The mystery of life is not concealed in the higher animals,” Kubota told me. “It is concealed in the root. And at the root of the Tree of Life is the jellyfish.
Hydrozoans, he suggests, may have made a devil’s bargain. In exchange for simplicity — no head or tail, no vision, eating out of its own anus — they gained immortality.
As an aside, the article is littered with painful other statements like
It is possible to imagine a distant future in which most other species of life are extinct but the ocean will consist overwhelmingly of immortal jellyfish, a great gelatin consciousness everlasting.
You might expect that biotech multinationals would vie to copyright its genome; that a vast coalition of research scientists would seek to determine the mechanisms by which its cells aged in reverse; that pharmaceutical firms would try to appropriate its lessons for the purposes of human medicine; that governments would broker international accords to govern the future use of rejuvenating technology. But none of this happened.
He cited this as an example of a phenomenon he calls the Small’s Rule: small-bodied organisms are poorly studied relative to larger-bodied organisms. There are significantly more crab experts, for instance, than hydroid experts.
Saw this tweet a few minutes ago:
The title of the paper took me a reread or two to understand. But once I got what they were trying to say I was intrigued. And so I went to the paper: PLOS Genetics: A Novel Human-Infection-Derived Bacterium Provides Insights into the Evolutionary Origins of Mutualistic Insect–Bacterial Symbioses. And it is loaded with interesting tidbits. First, the first section of the results details the history of the infection in a 71 year old male and his recovery and the isolation and characterization of a new bacterial strain. Phylogenetic analysis revealed this was a close relative of the Sodalis endosymbionts of insects.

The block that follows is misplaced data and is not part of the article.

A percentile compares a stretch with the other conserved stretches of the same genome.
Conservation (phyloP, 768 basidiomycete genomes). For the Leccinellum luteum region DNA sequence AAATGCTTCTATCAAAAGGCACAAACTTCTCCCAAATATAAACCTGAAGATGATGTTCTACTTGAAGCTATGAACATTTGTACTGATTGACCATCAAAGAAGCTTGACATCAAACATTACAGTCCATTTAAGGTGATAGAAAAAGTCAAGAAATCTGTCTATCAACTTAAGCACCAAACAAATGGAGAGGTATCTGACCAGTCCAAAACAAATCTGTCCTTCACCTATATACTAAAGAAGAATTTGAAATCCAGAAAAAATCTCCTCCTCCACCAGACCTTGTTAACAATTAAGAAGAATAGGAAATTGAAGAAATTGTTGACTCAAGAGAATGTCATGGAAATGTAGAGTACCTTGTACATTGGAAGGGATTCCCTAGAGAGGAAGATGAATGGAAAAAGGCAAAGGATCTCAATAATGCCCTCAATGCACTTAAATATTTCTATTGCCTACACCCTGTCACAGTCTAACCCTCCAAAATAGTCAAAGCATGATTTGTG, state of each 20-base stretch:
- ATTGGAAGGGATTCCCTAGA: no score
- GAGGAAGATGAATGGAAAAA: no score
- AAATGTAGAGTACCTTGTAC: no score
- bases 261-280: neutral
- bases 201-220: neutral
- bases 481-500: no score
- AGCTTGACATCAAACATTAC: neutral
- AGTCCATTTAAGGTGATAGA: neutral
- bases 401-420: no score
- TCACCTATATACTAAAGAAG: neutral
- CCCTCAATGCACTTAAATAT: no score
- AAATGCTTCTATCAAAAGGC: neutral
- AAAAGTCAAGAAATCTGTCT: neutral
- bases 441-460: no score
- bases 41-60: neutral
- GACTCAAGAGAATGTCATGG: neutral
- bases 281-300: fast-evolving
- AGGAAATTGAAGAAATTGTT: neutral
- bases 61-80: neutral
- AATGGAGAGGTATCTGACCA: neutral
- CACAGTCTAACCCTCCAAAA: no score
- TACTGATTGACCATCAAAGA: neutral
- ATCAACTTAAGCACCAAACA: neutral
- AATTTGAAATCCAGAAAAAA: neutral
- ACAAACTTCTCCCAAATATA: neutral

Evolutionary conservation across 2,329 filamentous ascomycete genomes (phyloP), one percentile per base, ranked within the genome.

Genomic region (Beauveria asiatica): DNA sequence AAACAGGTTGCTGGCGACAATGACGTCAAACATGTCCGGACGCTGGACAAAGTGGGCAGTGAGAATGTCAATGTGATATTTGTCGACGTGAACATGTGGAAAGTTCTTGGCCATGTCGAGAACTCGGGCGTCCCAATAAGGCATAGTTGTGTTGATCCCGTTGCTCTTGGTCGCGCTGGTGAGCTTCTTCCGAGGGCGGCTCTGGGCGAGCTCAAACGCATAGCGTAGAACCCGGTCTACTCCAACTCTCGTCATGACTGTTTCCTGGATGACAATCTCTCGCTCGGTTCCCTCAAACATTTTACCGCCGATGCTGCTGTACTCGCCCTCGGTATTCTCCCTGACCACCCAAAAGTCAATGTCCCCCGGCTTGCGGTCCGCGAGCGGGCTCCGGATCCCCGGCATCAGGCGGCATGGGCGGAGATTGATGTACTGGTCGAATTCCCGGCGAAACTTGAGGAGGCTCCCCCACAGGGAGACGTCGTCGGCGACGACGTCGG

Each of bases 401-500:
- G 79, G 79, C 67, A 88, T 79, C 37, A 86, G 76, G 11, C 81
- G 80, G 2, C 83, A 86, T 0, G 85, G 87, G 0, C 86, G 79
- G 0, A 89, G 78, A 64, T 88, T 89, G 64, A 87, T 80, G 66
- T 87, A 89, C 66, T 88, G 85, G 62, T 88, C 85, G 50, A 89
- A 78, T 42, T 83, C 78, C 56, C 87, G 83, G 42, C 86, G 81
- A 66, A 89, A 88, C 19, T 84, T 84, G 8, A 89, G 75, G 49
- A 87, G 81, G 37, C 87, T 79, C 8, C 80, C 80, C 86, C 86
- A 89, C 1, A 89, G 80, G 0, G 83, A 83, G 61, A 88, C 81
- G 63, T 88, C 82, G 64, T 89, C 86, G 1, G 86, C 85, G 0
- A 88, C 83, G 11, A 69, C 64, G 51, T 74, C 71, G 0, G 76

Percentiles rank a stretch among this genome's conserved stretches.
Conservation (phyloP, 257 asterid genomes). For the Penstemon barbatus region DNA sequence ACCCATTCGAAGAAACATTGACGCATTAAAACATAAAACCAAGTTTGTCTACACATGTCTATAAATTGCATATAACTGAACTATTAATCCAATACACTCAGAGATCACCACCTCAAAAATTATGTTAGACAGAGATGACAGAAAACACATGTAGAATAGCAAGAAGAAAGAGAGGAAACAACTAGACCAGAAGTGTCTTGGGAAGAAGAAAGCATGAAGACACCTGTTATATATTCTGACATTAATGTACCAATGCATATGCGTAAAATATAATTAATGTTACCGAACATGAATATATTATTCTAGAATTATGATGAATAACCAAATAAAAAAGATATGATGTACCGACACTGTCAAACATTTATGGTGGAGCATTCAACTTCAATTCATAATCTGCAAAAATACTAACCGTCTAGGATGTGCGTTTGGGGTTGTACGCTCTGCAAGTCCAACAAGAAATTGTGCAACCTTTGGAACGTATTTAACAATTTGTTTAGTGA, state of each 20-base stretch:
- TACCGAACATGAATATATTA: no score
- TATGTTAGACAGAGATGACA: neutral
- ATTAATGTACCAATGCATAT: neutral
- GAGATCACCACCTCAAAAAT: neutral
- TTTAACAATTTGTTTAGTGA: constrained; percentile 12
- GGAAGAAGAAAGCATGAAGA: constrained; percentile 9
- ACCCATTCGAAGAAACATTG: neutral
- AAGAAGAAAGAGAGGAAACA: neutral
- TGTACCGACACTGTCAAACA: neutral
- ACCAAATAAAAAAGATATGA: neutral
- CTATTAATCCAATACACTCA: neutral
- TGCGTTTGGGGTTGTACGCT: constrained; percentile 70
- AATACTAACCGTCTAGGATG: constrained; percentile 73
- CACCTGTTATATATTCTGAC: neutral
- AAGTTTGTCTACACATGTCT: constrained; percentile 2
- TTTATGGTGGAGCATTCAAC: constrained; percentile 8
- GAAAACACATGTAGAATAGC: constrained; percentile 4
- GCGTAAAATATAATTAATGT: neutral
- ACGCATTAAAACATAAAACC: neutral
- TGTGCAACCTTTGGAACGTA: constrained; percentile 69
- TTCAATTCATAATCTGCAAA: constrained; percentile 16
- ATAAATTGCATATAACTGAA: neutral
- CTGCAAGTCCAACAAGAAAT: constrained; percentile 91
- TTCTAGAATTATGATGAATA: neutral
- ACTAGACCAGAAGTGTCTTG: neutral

And then comparative genomics revealed a bit more detail about the history of this strain, it’s relatives, and some of the insect endosymbionts. And plus, it allowed the authors to make some jazzy figures such as
And this and other comparative analyses revealed some interesting findings. As summarize by the authors
Our results indicate that ancestral relatives of strain HS have served as progenitors for the independent descent of Sodalis-allied endosymbionts found in several insect hosts. Comparative analyses indicate that the gene inventories of the insect endosymbionts were independently derived from a common ancestral template through a combination of irreversible degenerative changes. Our results provide compelling support for the notion that mutualists evolve from pathogenic progenitors. They also elucidate the role of degenerative evolutionary processes in shaping the gene inventories of symbiotic bacteria at a very early stage in these mutualistic associations.
The paper is definitely worth a look.